The New York Times lead article today “breaks” the news that the US encouraged Iraqi officers prior to the war so that they’d order their troops not to fight. Fred Kaplan wrote about this in Slate on May 21 after reading about it in Defense Times. Al-Jazeera broke this story shortly after Baghdad fell, in early May. I think it’s an important story, but the major US publications are way late on it. That said, the NYT story provides details not found in any story on the same topic thusfar.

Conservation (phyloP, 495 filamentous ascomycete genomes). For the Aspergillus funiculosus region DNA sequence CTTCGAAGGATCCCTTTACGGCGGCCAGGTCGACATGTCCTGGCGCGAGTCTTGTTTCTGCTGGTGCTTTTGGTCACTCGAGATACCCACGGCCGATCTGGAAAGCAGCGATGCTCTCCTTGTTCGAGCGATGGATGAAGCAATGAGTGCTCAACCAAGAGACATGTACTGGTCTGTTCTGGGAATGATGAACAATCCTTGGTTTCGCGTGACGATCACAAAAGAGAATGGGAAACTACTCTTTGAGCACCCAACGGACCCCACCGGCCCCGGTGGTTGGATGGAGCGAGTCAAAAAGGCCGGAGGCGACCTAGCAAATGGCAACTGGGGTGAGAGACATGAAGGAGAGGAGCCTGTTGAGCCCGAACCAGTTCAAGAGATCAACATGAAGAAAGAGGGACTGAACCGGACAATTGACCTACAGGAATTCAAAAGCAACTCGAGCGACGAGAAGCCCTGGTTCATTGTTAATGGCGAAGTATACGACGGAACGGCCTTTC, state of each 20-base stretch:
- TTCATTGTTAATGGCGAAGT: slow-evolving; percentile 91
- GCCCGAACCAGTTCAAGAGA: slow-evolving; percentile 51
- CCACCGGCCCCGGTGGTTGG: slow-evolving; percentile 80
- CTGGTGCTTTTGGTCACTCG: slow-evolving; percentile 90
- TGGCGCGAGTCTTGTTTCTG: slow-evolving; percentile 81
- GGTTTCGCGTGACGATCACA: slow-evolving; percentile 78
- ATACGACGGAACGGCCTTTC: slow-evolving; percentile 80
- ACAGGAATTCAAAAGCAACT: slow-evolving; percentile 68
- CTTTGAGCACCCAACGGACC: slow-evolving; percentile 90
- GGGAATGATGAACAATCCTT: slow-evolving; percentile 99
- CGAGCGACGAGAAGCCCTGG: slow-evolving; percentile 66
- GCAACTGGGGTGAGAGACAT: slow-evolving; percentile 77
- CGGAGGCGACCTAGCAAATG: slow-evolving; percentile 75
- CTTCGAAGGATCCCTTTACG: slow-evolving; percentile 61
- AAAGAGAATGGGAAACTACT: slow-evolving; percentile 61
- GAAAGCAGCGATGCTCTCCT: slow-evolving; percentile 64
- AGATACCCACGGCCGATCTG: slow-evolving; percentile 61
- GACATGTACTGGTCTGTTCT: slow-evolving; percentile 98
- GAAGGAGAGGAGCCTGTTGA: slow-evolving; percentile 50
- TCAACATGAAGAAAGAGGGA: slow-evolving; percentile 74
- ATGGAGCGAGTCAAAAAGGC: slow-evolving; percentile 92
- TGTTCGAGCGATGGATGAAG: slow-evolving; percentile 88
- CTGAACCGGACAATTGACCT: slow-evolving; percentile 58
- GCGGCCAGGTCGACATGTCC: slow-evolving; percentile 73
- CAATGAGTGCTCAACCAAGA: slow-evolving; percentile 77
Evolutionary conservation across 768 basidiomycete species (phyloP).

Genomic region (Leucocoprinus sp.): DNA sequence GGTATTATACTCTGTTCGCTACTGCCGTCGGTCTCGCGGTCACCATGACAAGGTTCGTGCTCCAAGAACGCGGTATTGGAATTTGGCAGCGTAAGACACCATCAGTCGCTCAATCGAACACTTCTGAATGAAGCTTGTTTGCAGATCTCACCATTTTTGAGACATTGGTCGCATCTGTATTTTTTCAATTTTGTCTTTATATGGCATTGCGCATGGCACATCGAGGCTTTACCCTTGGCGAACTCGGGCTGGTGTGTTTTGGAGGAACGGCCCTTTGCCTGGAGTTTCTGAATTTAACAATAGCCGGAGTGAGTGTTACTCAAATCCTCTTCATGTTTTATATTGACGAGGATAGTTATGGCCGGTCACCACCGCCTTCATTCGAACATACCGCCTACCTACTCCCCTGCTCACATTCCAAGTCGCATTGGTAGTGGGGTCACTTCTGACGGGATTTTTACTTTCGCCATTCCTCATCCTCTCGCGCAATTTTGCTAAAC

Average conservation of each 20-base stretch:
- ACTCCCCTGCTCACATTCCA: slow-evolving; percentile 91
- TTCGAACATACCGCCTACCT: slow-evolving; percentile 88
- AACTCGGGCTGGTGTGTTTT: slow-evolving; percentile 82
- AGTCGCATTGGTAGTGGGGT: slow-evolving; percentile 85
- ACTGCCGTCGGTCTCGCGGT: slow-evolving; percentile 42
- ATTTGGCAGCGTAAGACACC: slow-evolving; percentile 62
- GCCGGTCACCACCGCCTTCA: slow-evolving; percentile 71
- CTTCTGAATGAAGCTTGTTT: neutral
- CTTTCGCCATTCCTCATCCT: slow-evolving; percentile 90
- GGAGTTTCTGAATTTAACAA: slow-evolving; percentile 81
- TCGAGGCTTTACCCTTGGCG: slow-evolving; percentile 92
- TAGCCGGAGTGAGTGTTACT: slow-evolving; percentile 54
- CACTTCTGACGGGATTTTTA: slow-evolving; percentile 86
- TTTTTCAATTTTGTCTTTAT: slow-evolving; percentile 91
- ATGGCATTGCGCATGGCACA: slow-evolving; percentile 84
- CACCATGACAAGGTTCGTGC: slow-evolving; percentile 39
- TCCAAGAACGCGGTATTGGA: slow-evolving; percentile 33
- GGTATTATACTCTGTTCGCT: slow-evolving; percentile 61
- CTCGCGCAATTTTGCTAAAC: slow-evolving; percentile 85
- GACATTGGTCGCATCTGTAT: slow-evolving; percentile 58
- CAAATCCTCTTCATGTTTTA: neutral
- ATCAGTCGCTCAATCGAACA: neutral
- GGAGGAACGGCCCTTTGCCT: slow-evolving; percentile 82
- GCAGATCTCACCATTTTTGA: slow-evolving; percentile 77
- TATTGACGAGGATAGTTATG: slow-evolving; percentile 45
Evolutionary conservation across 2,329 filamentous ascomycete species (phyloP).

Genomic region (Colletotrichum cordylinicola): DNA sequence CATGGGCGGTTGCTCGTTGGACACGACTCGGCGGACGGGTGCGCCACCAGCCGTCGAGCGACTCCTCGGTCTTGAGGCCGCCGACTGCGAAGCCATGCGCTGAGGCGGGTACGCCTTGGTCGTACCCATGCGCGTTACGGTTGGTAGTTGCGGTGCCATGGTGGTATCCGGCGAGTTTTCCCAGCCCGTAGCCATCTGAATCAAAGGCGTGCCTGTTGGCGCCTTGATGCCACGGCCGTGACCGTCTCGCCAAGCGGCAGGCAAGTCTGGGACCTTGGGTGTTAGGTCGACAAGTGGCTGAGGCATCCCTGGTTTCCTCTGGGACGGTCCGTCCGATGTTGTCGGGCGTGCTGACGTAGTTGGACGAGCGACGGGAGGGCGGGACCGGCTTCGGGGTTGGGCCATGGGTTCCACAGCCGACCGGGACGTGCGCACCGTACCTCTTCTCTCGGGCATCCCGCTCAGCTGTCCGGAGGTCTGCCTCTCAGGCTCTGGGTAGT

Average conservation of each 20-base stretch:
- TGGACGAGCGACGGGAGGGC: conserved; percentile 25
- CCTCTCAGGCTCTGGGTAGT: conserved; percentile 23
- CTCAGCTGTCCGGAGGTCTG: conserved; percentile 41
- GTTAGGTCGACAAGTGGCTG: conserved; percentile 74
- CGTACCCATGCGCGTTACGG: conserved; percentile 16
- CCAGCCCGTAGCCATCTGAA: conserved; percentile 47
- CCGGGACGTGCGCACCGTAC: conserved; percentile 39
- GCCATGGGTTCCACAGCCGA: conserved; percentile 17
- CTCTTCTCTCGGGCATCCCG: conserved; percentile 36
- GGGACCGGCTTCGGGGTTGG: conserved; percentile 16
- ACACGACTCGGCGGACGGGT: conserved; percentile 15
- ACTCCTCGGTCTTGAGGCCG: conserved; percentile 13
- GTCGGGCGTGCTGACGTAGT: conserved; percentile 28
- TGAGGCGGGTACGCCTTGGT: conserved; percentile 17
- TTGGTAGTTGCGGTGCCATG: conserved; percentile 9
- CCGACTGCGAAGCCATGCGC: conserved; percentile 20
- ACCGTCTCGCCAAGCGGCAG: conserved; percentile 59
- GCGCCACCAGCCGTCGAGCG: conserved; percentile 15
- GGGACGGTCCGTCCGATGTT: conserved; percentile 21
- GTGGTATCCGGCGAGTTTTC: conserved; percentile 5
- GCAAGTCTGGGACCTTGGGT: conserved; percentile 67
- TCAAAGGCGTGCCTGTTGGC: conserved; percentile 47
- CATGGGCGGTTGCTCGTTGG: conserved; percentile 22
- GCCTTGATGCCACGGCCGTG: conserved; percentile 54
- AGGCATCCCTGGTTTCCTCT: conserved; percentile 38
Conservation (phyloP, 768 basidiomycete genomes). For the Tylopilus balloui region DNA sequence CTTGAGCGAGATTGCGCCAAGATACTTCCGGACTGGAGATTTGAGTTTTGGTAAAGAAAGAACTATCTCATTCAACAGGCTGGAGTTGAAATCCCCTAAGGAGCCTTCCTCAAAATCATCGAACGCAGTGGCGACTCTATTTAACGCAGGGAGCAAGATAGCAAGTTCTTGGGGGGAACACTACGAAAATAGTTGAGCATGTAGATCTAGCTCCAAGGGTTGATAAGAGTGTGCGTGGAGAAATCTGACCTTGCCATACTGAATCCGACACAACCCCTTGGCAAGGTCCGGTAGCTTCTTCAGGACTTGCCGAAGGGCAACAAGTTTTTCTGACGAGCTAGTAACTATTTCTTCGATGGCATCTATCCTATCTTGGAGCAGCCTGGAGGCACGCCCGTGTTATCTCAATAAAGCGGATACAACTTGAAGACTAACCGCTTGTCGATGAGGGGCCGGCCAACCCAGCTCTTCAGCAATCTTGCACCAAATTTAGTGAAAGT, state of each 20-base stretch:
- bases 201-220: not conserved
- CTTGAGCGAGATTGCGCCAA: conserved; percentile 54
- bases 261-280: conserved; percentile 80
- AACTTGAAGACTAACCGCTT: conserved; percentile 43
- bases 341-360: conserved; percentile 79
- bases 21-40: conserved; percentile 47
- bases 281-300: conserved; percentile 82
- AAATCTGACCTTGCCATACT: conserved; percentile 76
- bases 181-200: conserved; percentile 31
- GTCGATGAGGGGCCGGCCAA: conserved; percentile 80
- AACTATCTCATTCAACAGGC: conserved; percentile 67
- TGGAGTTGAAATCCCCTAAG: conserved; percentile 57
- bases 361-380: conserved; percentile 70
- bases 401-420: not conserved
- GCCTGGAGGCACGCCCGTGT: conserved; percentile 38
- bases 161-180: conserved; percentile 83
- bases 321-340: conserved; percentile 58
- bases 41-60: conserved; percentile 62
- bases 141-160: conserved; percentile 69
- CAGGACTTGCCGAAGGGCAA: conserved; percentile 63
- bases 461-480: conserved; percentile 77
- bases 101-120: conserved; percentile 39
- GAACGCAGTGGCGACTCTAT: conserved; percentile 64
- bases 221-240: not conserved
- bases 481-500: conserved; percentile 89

The story strikes me as important for a number of reasons. The first is that the intimidation factor of the US military is not to be underestimated. If the Iraqi officers thought they’d prevail, they probably wouldn’t have collaborated with the US. The second is that it shows that our creativity doubtlessly saved many US lives, and many more Iraqi lives, by insuring that some brutal battles in populated areas never took place. The third is that we should weigh the effect our “diplomacy” had into the lessons we learn from this conflict. It seems like the bribery might have been just as effective as Donald Rumsfeld’s brilliant military theories in insuring a short war.